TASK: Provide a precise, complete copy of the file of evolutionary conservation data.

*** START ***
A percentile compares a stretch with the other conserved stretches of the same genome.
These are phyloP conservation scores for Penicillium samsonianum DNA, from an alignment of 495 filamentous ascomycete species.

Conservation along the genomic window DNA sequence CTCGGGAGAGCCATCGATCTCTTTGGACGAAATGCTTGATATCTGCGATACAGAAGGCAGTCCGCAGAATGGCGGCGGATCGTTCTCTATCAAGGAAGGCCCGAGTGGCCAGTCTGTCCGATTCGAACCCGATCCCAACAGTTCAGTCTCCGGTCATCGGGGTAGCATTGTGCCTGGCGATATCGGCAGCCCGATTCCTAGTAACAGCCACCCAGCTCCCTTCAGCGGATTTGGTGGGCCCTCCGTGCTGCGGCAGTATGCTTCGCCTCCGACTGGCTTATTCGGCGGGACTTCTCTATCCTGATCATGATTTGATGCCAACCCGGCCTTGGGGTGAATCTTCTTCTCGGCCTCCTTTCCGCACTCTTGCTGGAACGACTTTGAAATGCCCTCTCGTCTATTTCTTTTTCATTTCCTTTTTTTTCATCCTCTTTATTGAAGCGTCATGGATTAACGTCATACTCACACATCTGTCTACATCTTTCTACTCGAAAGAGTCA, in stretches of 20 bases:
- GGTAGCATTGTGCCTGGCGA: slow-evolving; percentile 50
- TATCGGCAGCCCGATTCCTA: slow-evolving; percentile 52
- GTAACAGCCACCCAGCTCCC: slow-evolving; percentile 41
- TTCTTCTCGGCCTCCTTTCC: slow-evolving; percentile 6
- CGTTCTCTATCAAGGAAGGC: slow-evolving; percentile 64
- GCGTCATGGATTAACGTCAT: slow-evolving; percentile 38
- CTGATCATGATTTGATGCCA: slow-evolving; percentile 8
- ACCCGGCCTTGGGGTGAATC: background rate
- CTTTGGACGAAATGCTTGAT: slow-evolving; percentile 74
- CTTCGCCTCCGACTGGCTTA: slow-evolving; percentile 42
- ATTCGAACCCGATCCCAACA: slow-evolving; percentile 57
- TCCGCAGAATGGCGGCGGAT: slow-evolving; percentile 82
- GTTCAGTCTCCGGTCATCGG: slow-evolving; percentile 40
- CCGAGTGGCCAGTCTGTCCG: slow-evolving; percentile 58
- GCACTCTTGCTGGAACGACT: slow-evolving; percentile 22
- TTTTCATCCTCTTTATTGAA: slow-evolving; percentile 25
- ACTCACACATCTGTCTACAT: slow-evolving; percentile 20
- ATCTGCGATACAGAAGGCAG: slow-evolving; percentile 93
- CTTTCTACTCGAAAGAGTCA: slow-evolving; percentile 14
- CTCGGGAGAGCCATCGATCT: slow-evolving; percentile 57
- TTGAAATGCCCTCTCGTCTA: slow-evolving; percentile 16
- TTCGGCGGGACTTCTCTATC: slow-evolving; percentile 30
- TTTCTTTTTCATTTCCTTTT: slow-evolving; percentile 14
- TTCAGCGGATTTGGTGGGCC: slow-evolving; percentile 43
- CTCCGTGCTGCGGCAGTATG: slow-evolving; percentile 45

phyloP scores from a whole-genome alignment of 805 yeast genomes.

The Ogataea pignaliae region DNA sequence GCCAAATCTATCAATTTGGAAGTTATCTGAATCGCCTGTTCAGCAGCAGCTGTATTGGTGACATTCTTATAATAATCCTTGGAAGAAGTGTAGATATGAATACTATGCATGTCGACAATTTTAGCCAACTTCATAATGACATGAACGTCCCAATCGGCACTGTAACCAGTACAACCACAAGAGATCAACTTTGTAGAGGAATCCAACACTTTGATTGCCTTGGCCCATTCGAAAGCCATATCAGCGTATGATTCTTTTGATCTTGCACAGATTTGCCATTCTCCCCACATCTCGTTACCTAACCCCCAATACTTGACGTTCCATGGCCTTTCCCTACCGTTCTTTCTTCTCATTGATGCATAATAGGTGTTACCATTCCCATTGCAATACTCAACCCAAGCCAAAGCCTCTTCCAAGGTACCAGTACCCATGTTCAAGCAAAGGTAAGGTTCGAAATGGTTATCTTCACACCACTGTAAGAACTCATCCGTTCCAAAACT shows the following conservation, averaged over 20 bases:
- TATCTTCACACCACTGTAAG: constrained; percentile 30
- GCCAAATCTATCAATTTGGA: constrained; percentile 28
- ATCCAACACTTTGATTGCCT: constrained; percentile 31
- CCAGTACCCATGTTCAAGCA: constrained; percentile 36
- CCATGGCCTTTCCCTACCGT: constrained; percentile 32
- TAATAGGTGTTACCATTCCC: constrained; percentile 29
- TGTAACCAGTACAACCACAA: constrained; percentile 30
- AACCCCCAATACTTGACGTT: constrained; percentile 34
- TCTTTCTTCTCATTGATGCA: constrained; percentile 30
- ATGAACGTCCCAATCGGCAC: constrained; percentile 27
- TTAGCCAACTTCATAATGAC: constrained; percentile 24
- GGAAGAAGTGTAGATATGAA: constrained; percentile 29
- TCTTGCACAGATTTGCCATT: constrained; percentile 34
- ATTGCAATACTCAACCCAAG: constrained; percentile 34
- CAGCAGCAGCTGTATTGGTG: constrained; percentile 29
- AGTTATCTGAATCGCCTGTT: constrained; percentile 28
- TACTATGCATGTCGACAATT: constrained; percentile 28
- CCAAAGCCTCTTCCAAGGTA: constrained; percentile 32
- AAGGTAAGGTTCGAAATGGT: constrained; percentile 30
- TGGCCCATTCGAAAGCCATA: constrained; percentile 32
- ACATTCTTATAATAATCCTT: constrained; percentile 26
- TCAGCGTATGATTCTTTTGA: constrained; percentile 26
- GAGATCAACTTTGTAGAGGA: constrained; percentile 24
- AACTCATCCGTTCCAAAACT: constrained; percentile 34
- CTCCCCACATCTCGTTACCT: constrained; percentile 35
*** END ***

A percentile compares a stretch with the other conserved stretches of the same genome.
These are phyloP conservation scores for Penicillium samsonianum DNA, from an alignment of 495 filamentous ascomycete species.

Conservation along the genomic window DNA sequence CTCGGGAGAGCCATCGATCTCTTTGGACGAAATGCTTGATATCTGCGATACAGAAGGCAGTCCGCAGAATGGCGGCGGATCGTTCTCTATCAAGGAAGGCCCGAGTGGCCAGTCTGTCCGATTCGAACCCGATCCCAACAGTTCAGTCTCCGGTCATCGGGGTAGCATTGTGCCTGGCGATATCGGCAGCCCGATTCCTAGTAACAGCCACCCAGCTCCCTTCAGCGGATTTGGTGGGCCCTCCGTGCTGCGGCAGTATGCTTCGCCTCCGACTGGCTTATTCGGCGGGACTTCTCTATCCTGATCATGATTTGATGCCAACCCGGCCTTGGGGTGAATCTTCTTCTCGGCCTCCTTTCCGCACTCTTGCTGGAACGACTTTGAAATGCCCTCTCGTCTATTTCTTTTTCATTTCCTTTTTTTTCATCCTCTTTATTGAAGCGTCATGGATTAACGTCATACTCACACATCTGTCTACATCTTTCTACTCGAAAGAGTCA, in stretches of 20 bases:
- GGTAGCATTGTGCCTGGCGA: slow-evolving; percentile 50
- TATCGGCAGCCCGATTCCTA: slow-evolving; percentile 52
- GTAACAGCCACCCAGCTCCC: slow-evolving; percentile 41
- TTCTTCTCGGCCTCCTTTCC: slow-evolving; percentile 6
- CGTTCTCTATCAAGGAAGGC: slow-evolving; percentile 64
- GCGTCATGGATTAACGTCAT: slow-evolving; percentile 38
- CTGATCATGATTTGATGCCA: slow-evolving; percentile 8
- ACCCGGCCTTGGGGTGAATC: background rate
- CTTTGGACGAAATGCTTGAT: slow-evolving; percentile 74
- CTTCGCCTCCGACTGGCTTA: slow-evolving; percentile 42
- ATTCGAACCCGATCCCAACA: slow-evolving; percentile 57
- TCCGCAGAATGGCGGCGGAT: slow-evolving; percentile 82
- GTTCAGTCTCCGGTCATCGG: slow-evolving; percentile 40
- CCGAGTGGCCAGTCTGTCCG: slow-evolving; percentile 58
- GCACTCTTGCTGGAACGACT: slow-evolving; percentile 22
- TTTTCATCCTCTTTATTGAA: slow-evolving; percentile 25
- ACTCACACATCTGTCTACAT: slow-evolving; percentile 20
- ATCTGCGATACAGAAGGCAG: slow-evolving; percentile 93
- CTTTCTACTCGAAAGAGTCA: slow-evolving; percentile 14
- CTCGGGAGAGCCATCGATCT: slow-evolving; percentile 57
- TTGAAATGCCCTCTCGTCTA: slow-evolving; percentile 16
- TTCGGCGGGACTTCTCTATC: slow-evolving; percentile 30
- TTTCTTTTTCATTTCCTTTT: slow-evolving; percentile 14
- TTCAGCGGATTTGGTGGGCC: slow-evolving; percentile 43
- CTCCGTGCTGCGGCAGTATG: slow-evolving; percentile 45

phyloP scores from a whole-genome alignment of 805 yeast genomes.

The Ogataea pignaliae region DNA sequence GCCAAATCTATCAATTTGGAAGTTATCTGAATCGCCTGTTCAGCAGCAGCTGTATTGGTGACATTCTTATAATAATCCTTGGAAGAAGTGTAGATATGAATACTATGCATGTCGACAATTTTAGCCAACTTCATAATGACATGAACGTCCCAATCGGCACTGTAACCAGTACAACCACAAGAGATCAACTTTGTAGAGGAATCCAACACTTTGATTGCCTTGGCCCATTCGAAAGCCATATCAGCGTATGATTCTTTTGATCTTGCACAGATTTGCCATTCTCCCCACATCTCGTTACCTAACCCCCAATACTTGACGTTCCATGGCCTTTCCCTACCGTTCTTTCTTCTCATTGATGCATAATAGGTGTTACCATTCCCATTGCAATACTCAACCCAAGCCAAAGCCTCTTCCAAGGTACCAGTACCCATGTTCAAGCAAAGGTAAGGTTCGAAATGGTTATCTTCACACCACTGTAAGAACTCATCCGTTCCAAAACT shows the following conservation, averaged over 20 bases:
- TATCTTCACACCACTGTAAG: constrained; percentile 30
- GCCAAATCTATCAATTTGGA: constrained; percentile 28
- ATCCAACACTTTGATTGCCT: constrained; percentile 31
- CCAGTACCCATGTTCAAGCA: constrained; percentile 36
- CCATGGCCTTTCCCTACCGT: constrained; percentile 32
- TAATAGGTGTTACCATTCCC: constrained; percentile 29
- TGTAACCAGTACAACCACAA: constrained; percentile 30
- AACCCCCAATACTTGACGTT: constrained; percentile 34
- TCTTTCTTCTCATTGATGCA: constrained; percentile 30
- ATGAACGTCCCAATCGGCAC: constrained; percentile 27
- TTAGCCAACTTCATAATGAC: constrained; percentile 24
- GGAAGAAGTGTAGATATGAA: constrained; percentile 29
- TCTTGCACAGATTTGCCATT: constrained; percentile 34
- ATTGCAATACTCAACCCAAG: constrained; percentile 34
- CAGCAGCAGCTGTATTGGTG: constrained; percentile 29
- AGTTATCTGAATCGCCTGTT: constrained; percentile 28
- TACTATGCATGTCGACAATT: constrained; percentile 28
- CCAAAGCCTCTTCCAAGGTA: constrained; percentile 32
- AAGGTAAGGTTCGAAATGGT: constrained; percentile 30
- TGGCCCATTCGAAAGCCATA: constrained; percentile 32
- ACATTCTTATAATAATCCTT: constrained; percentile 26
- TCAGCGTATGATTCTTTTGA: constrained; percentile 26
- GAGATCAACTTTGTAGAGGA: constrained; percentile 24
- AACTCATCCGTTCCAAAACT: constrained; percentile 34
- CTCCCCACATCTCGTTACCT: constrained; percentile 35